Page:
Further developing the links between biological warfare research and the Lyme Disease establishment, we review information from FTR #585.
At every turn, Lyme disease research is inextricably linked with biological warfare research. Divided into the “Steere” and “ILADS” camps, the Lyme disease research community is split between the view that the disease is “hard-to-catch, easy-to-cure” and the diametrically opposed view that the disease is very serious and produces long-term neurological disorder. The Steere camp diminishes the significance of the disease and is closely identified with biological warfare research. At the epicenter of Lyme disease research (and the Steere camp) are members of the Epidemic Intelligence Service, or EIS. EIS personnel are to be found at every bend in the road of Lyme disease research.
The Borrelia genus has long been researched as a biological warfare vector. Note that Unit 731 personnel and their files were put to work for the United States after World War II, much like the Project Paperclip scientists from Germany. ” . . . borrelia were known for their ability to adopt different forms under conditions of stress (such as exposure to antibiotics). Shedding their outer wall, (which is the target of penicillin and related drugs), they could ward off attack and continue to exist in the body. . .”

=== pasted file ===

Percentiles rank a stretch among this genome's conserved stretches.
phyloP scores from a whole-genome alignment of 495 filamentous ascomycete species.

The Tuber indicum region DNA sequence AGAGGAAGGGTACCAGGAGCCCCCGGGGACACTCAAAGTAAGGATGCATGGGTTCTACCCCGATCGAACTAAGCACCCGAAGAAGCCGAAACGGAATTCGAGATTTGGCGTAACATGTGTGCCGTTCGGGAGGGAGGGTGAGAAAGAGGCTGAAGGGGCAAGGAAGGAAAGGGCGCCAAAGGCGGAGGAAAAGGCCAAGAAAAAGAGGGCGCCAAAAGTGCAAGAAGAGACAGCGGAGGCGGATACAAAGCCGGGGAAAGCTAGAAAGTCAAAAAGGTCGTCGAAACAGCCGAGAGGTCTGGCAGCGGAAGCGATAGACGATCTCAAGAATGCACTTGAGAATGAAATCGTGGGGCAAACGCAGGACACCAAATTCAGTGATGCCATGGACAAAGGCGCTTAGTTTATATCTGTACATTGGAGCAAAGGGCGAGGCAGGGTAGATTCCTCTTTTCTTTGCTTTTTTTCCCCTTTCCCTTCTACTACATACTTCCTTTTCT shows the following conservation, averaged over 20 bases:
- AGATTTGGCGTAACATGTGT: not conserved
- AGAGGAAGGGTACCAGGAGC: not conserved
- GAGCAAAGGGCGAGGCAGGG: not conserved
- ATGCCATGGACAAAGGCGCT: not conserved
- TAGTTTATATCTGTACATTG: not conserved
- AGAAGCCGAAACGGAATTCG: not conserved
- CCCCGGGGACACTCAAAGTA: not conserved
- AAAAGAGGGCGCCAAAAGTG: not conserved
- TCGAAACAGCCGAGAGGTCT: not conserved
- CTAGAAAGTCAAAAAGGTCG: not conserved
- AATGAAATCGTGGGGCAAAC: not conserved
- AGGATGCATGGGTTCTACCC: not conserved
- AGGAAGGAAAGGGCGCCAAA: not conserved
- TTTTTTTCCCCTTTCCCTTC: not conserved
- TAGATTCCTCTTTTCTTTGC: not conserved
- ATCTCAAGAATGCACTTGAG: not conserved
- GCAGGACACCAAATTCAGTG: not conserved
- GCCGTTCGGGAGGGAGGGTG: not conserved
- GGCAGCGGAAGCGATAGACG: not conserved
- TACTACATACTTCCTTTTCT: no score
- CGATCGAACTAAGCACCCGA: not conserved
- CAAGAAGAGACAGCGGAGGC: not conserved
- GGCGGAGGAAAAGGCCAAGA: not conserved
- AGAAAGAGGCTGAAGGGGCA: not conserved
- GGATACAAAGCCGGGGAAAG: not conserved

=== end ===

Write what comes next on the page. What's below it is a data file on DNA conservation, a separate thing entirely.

Much of the program is devoted to excerpting and analysis of a 2013 posting by Elena Cook. This discussion of “Spirochete Warfare,” in turn, makes liberal use of material from a 1944 text about Japan’s biological warfare program. This book “Japan’s Secret Weapon,” contains a great deal of information about Japanese pioneering of the use of spirochetes as biological warfare organisms.
This material is to be considered in the historical and political context of the incorporation of the key personnel and files of the notorious Japanese Unit 731 biological warfare division into the U.S. BW program after World War II.
Apparently decades ahead of their Allied counterparts, Japanese use of spirochetes encompassed a number of important points to consider.
1.–The Japanese understood that “cell-wall deficient spirochetes, ” “granule” and “L-forms” had tremendous significance for biological warfare. ” . . . This WW2-era book helps to confirm what some investigating the history of Lyme disease have long suspected; that the official denial of the devastating pathogenic nature of the granule and other ‘L-forms'(1) of Lyme-causing Borrelia, is related to their biological warfare significance. . .”